Most US states don't have universal air conditioning in prisons. Climate change, heat waves are making it 'torture'

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It was nearly 100 degrees outside in South Texas the day Quintero Jones died. Inside his cinder-block prison cell in the middle of summer, it felt even hotter.

Jones, 37, was asthmatic and had , and like many incarcerated people, he was taking medications that can affect sensitivity to heat.

The day he died in July 2015, Jones was lying on the floor of his cell to "stay away from the baking hot cinder-block walls" when he had an asthma attack exacerbated by the heat, according to a lawsuit filed by his family. His emergency inhaler had been taken earlier that day during a search, and his unit was on lockdown.

"He's dying!" Jones' cellmate yelled, while other inmates tried to get the attention of officers, the lawsuit says. It took up to 20 minutes for someone to check on Jones, who was "hunched over" and "gasping for air," the suit claimed. Staff brought him outside his cell, where he began vomiting and collapsed. Staff performed CPR for 24 minutes before he was transported to a hospital and pronounced dead.

Some things have changed in Texas prisons since Jones' death. The state has added more than 3,500 air-conditioned beds over the past three to four years, and it has plans to add nearly 6,000 more.

But only about 30% of the roughly 100 prison facilities in Texas are fully air-conditioned, according to a report released in July by the Texas A&M University Hazard Reduction and Recovery Center and Texas Prisons Community Activists.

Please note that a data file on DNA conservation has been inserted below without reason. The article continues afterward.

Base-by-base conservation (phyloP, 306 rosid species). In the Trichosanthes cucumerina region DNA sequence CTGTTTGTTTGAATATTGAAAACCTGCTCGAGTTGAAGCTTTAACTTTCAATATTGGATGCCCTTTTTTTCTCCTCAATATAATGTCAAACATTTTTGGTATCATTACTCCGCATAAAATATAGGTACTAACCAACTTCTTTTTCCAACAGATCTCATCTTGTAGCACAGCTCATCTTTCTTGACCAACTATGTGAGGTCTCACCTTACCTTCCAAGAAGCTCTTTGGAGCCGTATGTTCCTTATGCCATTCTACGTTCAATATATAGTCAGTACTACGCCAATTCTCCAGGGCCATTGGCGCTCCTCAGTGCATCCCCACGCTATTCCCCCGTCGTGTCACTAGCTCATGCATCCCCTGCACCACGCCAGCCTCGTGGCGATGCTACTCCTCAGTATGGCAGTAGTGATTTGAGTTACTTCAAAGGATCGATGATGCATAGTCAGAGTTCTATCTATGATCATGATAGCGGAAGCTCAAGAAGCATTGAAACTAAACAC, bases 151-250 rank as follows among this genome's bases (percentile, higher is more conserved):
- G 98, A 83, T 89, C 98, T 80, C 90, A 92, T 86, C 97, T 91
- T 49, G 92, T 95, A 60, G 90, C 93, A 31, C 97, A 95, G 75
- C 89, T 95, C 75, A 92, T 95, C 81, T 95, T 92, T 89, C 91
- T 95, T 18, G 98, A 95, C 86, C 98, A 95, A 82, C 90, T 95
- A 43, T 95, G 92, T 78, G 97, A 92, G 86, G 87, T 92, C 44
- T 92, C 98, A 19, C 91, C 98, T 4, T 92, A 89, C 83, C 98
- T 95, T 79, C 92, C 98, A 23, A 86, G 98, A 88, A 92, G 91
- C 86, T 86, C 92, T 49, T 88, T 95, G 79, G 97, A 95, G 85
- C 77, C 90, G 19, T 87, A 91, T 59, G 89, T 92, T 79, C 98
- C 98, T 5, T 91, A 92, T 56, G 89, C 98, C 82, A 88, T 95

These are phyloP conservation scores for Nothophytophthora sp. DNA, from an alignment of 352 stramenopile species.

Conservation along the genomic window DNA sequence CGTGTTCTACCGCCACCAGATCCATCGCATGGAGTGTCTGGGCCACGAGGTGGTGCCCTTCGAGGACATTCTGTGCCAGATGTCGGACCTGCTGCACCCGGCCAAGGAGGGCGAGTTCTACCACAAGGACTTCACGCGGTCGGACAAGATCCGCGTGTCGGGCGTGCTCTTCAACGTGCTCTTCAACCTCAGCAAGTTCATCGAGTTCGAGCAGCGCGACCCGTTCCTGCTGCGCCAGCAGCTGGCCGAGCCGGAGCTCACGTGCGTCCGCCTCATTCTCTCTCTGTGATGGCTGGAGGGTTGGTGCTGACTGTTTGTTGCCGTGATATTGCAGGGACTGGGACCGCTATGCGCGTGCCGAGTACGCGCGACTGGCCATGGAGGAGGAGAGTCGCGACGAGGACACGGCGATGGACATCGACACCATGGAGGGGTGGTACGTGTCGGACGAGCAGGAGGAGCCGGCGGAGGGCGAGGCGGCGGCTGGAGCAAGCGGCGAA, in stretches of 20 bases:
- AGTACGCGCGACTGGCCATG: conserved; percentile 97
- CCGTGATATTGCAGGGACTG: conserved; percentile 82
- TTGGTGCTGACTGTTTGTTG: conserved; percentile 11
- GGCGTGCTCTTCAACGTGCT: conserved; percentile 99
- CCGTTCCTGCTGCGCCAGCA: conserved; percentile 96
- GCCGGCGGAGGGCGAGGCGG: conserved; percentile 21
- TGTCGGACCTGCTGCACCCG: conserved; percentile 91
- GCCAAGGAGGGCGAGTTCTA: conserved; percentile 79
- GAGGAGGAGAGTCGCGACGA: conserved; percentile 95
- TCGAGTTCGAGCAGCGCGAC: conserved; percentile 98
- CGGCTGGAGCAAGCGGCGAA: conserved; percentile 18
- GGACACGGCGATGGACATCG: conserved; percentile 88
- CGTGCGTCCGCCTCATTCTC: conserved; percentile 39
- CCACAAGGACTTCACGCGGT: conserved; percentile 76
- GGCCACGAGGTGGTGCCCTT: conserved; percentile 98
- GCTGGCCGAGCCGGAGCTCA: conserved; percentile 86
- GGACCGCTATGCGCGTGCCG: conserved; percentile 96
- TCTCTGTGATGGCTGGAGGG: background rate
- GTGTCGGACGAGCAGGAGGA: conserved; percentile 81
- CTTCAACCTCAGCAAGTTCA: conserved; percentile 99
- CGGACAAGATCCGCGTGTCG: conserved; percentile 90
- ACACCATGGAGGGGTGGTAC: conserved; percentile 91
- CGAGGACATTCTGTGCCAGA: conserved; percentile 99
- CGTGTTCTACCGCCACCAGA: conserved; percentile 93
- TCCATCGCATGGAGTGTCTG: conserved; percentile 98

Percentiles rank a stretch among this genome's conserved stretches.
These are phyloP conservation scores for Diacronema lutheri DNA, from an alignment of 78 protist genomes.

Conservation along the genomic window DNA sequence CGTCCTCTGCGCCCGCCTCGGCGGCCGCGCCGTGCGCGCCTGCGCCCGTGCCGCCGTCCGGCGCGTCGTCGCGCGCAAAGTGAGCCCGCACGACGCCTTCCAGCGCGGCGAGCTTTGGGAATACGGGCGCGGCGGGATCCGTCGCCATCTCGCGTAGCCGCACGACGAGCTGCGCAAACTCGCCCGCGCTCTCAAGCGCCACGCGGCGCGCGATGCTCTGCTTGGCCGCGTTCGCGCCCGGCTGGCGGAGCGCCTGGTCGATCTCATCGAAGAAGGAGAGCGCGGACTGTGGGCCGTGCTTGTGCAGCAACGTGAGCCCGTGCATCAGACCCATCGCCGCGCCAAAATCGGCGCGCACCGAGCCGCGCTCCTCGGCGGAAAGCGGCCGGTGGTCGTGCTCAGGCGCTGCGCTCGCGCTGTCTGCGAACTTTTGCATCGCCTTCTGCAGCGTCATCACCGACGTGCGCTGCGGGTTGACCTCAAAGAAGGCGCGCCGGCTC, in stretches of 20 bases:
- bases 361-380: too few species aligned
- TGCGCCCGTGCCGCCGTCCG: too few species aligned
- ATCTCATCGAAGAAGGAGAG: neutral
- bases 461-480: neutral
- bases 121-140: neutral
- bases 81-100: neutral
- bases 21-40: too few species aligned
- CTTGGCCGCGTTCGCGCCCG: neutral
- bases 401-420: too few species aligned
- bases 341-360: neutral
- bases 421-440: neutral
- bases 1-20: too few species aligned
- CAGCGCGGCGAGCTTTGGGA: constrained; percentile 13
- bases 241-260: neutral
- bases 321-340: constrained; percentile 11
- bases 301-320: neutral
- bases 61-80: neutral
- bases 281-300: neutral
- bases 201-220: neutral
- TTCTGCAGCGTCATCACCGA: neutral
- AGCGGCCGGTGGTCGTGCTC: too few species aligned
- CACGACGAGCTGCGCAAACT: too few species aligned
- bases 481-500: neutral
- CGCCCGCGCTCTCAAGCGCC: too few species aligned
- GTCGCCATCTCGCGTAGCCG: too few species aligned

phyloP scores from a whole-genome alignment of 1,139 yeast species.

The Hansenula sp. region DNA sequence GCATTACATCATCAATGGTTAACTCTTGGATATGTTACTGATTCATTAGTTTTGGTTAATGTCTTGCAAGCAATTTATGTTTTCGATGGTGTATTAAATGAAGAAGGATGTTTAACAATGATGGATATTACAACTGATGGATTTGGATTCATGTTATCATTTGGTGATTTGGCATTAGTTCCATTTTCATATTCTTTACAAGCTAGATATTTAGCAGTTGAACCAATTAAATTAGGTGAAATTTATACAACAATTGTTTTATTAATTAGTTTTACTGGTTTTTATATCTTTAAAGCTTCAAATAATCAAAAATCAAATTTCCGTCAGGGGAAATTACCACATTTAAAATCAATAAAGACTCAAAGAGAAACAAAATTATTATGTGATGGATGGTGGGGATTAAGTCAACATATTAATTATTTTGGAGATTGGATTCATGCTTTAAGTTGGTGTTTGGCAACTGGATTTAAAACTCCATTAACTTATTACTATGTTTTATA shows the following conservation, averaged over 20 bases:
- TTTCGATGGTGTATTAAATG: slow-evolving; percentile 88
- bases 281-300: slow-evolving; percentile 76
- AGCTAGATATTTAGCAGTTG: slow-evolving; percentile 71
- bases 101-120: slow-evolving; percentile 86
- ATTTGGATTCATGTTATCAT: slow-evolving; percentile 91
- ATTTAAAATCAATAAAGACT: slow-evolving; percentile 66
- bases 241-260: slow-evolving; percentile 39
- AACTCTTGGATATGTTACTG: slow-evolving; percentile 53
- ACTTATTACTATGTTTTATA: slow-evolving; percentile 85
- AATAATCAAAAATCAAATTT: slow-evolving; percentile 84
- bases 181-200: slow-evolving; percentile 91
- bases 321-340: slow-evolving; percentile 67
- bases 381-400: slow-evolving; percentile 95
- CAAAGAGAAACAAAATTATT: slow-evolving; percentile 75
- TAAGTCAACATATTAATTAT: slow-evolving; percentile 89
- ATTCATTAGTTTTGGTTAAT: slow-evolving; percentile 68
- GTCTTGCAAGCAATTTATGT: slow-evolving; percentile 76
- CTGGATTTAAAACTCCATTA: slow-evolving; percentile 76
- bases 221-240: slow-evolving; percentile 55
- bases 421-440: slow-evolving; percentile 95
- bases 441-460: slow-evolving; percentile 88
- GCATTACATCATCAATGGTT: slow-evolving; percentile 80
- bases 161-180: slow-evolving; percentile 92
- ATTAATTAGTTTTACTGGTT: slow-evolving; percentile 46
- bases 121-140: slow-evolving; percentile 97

And Texas is far from alone. At least 44 U.S. states, including those with some of the highest temperatures nationally, don't have universal air conditioning in their prisons, according to a USA TODAY analysis of and information from state corrections departments. The analysis is the most comprehensive data available about cooling systems in U.S. state prisons, as the information isn't tracked.

With scientists and studies chronicling the intense impacts climate change is having in fueling across the country, advocates for incarcerated people are sounding the alarm about sweltering conditions in U.S. prisons, where current infrastructure is ill-equipped for a problem on track to worsen.

Advocates say the hot conditions in prisons may constitute "cruel and unusual punishment" prohibited by the Eighth Amendment.

David Fathi, the director of the ACLU's National Prison Project, said people should consider the question of values: "Whether we as society find it acceptable to torture incarcerated people and to expose them to conditions that we know are going to kill at least a few of them and are going to cause serious injury to some additional people."

No air conditioning in many US prisons

Only four of Alabama's 26 state have air conditioning in all dormitories, in a state where it regularly reaches the mid-90s outside in the summer, reported the Montgomery Advertiser, part of the USA TODAY Network. And just 24% of hot, humid Florida's state-run prison housing units are air-conditioned, said Molly Best, a Florida Department of Corrections spokesperson.

USA TODAY reviewed media reports and public information from all 50 states and contacted corrections departments where information was unavailable. The results showed at least 44 states don't universally air condition their prisons.

Only one state—Tennessee—said its prisons were fully air-conditioned. A handful of other states had nearly universal air conditioning or used other cooling methods to control the temperature in all areas of their facilities.